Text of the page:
Page:Ninety-three.djvu/261

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257
NINETY-THREE.

Like all glorious deeds, it made a great noise and a cloud of dust.

Having thrown down the book, René-Jean dismounted from the chair.

There was a moment of silence and awe; victory has its terrors. The children took hold of each other's hands, and drew away, to contemplate the great dilapidated volume.

But after some consideration, Gros-Alain started towards the book with determination and gave it a kick.

This was enough. There is such a thing as an appetite for destruction. René-Jean gave it a kick, Georgette gave it a kick, which made her tumble down, but in a sitting posture; she took advantage of this to throw herself on Saint Bartholomew; the spell was broken; René-Jean rushed on it, Gros-Alain made a dash for it; joyous, wild, triumphant, pitiless, tearing the engravings, slashing the leaves, pulling out the bookmarks, scratching the binding, ripping off the gilt leather, pulling out the nails, from the silver corners, breaking the parchment, marring the noble text, working with feet, hands, nails, and teeth, rosy, laughing, cruel, these three angels of destruction swooped down on the defenceless evangelist.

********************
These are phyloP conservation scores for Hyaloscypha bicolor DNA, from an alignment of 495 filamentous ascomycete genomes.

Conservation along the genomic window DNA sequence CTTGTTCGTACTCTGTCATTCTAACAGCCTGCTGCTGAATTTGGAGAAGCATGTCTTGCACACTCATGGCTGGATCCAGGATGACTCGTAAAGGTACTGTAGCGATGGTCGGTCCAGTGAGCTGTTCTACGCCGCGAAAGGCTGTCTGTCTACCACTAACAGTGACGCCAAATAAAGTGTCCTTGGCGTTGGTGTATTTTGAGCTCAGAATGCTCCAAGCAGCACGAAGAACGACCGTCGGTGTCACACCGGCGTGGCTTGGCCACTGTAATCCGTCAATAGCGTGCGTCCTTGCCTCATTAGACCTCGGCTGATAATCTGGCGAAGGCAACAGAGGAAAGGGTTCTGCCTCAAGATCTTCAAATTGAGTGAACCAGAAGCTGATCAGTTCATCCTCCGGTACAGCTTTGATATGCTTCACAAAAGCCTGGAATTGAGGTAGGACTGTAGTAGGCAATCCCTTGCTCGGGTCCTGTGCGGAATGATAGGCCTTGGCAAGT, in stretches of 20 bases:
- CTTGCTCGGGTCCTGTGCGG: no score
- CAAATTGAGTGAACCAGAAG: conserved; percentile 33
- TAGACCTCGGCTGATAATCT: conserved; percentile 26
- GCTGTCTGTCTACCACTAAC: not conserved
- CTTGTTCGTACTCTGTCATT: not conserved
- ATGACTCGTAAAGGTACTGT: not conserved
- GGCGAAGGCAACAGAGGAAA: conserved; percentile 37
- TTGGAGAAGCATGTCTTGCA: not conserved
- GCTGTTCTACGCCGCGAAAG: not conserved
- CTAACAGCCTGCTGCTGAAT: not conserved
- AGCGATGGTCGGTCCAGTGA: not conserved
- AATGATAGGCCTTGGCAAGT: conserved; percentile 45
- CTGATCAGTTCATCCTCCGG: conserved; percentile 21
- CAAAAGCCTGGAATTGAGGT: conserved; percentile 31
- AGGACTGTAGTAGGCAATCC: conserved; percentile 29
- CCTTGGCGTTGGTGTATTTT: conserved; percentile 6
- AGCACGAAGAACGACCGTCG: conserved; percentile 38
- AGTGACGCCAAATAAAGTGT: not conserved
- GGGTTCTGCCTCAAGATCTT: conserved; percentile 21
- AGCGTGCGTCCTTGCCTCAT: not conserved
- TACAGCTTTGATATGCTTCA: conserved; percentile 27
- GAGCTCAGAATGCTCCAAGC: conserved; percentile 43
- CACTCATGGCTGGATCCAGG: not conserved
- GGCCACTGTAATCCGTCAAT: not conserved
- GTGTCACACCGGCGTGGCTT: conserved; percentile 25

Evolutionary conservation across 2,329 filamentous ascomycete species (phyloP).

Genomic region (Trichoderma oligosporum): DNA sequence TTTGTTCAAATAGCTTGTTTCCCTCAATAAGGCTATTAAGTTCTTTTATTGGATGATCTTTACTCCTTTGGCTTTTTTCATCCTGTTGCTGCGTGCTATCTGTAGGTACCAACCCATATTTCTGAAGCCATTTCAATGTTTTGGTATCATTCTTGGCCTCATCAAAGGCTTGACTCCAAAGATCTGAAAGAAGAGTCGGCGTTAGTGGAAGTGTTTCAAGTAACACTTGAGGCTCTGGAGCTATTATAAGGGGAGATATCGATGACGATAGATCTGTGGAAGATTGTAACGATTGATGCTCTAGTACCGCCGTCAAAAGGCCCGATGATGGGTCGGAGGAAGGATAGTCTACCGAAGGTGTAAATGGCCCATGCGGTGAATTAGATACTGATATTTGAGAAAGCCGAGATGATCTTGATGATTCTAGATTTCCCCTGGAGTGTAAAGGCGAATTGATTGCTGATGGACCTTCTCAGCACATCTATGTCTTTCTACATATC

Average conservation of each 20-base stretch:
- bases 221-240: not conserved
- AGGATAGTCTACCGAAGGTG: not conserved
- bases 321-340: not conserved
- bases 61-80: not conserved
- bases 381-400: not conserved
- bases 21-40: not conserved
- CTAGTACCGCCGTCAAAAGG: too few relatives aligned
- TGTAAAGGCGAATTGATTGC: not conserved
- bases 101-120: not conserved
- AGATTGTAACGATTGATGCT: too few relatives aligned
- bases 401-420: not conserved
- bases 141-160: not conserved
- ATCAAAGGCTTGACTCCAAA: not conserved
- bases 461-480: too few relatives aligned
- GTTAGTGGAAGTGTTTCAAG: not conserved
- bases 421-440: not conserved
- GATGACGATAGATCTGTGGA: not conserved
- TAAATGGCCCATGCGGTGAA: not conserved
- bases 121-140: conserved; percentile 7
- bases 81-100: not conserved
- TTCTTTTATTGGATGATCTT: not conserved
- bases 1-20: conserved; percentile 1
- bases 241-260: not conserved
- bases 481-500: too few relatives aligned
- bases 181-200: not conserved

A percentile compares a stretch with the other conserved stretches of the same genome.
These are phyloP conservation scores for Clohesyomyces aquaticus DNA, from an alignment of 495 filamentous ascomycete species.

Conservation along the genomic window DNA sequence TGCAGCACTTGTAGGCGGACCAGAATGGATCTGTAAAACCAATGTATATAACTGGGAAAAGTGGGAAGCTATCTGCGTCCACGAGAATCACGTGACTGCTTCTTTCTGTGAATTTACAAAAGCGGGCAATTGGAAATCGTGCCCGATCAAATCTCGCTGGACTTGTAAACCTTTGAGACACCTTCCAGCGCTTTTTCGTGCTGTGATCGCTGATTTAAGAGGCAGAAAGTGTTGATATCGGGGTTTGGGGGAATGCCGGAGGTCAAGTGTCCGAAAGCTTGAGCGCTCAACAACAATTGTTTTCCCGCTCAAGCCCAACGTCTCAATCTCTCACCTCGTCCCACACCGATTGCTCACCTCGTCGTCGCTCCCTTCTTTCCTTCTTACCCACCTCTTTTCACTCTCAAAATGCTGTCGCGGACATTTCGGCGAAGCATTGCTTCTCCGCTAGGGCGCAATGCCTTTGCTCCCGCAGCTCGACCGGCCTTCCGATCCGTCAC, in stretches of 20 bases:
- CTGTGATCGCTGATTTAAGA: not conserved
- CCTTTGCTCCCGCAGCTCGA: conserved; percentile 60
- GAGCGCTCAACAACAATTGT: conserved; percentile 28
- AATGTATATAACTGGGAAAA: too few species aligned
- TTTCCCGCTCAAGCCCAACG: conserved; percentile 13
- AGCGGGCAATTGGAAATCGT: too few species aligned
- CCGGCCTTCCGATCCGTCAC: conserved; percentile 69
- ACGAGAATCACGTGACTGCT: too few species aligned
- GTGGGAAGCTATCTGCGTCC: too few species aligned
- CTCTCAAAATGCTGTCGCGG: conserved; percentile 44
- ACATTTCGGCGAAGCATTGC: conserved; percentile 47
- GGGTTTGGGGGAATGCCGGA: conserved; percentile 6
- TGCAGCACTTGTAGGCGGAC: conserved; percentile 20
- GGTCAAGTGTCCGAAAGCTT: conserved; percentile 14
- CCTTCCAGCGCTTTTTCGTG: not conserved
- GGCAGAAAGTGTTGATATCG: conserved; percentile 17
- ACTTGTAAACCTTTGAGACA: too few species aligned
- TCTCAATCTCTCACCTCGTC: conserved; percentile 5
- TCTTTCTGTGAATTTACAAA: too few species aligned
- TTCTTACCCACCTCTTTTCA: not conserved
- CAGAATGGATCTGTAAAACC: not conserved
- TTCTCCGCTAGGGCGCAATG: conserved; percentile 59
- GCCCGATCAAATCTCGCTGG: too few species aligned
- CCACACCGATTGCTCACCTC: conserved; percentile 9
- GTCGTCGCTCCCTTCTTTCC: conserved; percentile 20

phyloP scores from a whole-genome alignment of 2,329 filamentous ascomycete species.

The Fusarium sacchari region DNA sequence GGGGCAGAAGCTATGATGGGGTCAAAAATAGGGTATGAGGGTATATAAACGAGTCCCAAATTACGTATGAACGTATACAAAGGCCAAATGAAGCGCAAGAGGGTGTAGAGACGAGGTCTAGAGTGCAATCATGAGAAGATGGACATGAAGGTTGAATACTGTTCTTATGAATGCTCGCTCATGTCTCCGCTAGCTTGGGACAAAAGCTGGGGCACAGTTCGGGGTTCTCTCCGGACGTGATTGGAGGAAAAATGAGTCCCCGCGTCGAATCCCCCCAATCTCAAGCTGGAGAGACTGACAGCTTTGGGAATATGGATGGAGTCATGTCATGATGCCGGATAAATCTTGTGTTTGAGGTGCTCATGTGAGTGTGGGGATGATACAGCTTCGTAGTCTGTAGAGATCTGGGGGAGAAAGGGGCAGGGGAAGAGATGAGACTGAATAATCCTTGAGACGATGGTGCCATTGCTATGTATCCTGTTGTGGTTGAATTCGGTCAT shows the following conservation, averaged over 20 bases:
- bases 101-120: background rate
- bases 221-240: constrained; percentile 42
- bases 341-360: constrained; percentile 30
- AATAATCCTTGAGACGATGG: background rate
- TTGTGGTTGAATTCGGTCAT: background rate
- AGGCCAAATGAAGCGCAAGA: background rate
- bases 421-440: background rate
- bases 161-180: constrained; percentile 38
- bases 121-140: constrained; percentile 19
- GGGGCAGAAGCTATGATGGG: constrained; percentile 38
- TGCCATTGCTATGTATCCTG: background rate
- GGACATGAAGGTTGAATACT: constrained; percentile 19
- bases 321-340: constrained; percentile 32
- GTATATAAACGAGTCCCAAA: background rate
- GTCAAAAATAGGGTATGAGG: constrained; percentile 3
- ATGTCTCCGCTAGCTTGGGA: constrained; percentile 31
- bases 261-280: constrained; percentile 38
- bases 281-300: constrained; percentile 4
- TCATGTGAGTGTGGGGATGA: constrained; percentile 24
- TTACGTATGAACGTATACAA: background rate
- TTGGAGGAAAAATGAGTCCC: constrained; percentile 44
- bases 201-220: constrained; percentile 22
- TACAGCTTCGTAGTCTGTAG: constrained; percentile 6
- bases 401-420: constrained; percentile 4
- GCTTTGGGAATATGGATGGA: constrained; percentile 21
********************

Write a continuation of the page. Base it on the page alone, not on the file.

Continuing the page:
They annihilated Armenia, Judea, Benevento, where there are relics of the saint; Nathaniel, who is possibly the same as Bartholomew; Pope Gelasius, who declared the Bartholomew-Nathaniel gospel to be apocryphal, all the heads, all the maps, and the inexorable destruction of the old book absorbed them to such a degree that a mouse passed by without their noticing it.

It was an extermination.

To pull to pieces history, legend, science, miracles, true or false, church Latin, superstitions, fanaticisms, mysteries, to tear up a whole religion from top to bottom, is a work for three giants, as well as three children; the hours passed quickly over this labor, but they came to an end; nothing was left of Saint Bartholomew.

When this was at an end, when the last page was torn out, when the last engraving was destroyed, when nothing was left of the book but fragments of the text and pictures, in a skeleton of a binding, René-Jean jumped to his feet, looked at the floor strewn with all these scattered leaves, and clapped his hands.